To get Jenkins installed,  I read   and then read to try my first Jenkins example.

I installed Jenkins  on one of the VMs from the “landshark” demo environment for Delphix Express. Landshark consists of two Linux Centos VMs that provide source and target examples for Delphix Express. I used the “target” VM but could have just as easily used the “source” machine.

Installing Jenkins

To install Jenkins I did:

sudo wget -O /etc/yum.repos.d/jenkins.repo

sudo rpm --import

sudo yum install jenkins


service jenkins start

This gives the message “OK” but actually Jenkins dies. The workaround was to edit /etc/sysconfig/jenkins and change




also starting jenkins by hand worked even without workaround

cd /usr/lib/jenkins 
java -jar jenkins.war

I then accessed the Jenkins console at    http://my_linux_vm:8080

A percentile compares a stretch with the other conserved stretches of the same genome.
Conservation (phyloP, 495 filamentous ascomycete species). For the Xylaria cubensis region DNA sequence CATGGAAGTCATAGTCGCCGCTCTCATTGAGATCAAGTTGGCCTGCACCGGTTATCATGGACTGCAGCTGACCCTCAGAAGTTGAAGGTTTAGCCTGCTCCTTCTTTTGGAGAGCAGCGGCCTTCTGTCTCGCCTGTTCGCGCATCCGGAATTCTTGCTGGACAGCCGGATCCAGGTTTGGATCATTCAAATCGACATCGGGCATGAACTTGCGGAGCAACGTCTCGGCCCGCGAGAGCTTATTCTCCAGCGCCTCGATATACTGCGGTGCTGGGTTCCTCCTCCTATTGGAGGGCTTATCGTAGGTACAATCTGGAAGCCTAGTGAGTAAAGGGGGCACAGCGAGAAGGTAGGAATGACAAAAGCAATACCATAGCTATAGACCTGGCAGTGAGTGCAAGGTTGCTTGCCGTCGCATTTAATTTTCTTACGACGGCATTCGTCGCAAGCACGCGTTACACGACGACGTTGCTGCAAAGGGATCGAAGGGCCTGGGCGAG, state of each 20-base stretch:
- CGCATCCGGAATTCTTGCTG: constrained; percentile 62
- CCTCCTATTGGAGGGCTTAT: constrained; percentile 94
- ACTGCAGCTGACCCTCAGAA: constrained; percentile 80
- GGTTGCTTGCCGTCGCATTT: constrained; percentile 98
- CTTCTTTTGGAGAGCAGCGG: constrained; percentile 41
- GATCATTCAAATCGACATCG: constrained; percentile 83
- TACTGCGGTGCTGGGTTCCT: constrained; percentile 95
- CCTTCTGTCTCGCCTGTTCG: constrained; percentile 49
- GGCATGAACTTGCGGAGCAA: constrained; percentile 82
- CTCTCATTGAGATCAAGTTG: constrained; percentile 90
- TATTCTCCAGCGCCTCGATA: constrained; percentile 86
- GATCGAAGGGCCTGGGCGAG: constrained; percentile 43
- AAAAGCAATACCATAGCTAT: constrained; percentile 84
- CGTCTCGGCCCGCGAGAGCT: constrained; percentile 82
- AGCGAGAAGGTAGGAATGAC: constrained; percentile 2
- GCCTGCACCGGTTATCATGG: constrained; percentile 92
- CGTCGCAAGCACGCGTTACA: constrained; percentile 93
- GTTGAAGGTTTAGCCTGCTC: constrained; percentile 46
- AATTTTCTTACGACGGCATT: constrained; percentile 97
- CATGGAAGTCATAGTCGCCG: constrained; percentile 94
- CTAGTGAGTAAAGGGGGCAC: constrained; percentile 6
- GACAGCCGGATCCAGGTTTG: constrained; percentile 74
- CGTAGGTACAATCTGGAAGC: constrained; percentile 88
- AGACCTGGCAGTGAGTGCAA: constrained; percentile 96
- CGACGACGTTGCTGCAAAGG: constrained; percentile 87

Running Jenkins

Click on “create new jobs”

Screen Shot 2015-12-23 at 1.13.55 PM

Name the job

Select “Freestyle project”

Screen Shot 2015-12-23 at 1.14.17 PM

Schedule the “date” command to be run and every 5 minutes by doing:

  • Fill in “Build Triggers” by checking “Build periodically” and type in “H/5 * * * *”
  • Under build choose “Execute Shell” and type in “echo `date`”

Screen Shot 2015-12-23 at 1.15.52 PM

After hitting “Save”, then letting 5 minutes pass you’ll see a new entry in “Build History” in the bottom left. Click on the “#1″.

Screen Shot 2015-12-23 at 1.21.27 PM

Then click “Console Output”

Screen Shot 2015-12-23 at 1.21.38 PM

and you will see the output of the shell script we scheduled to be run every 5 minutes.

Screen Shot 2015-12-23 at 1.21.51 PM



Yes SQL ! the conference Jan 26 & 27 at Oracle

January 13th, 2016

Wow, this is big – a Yes SQL conference !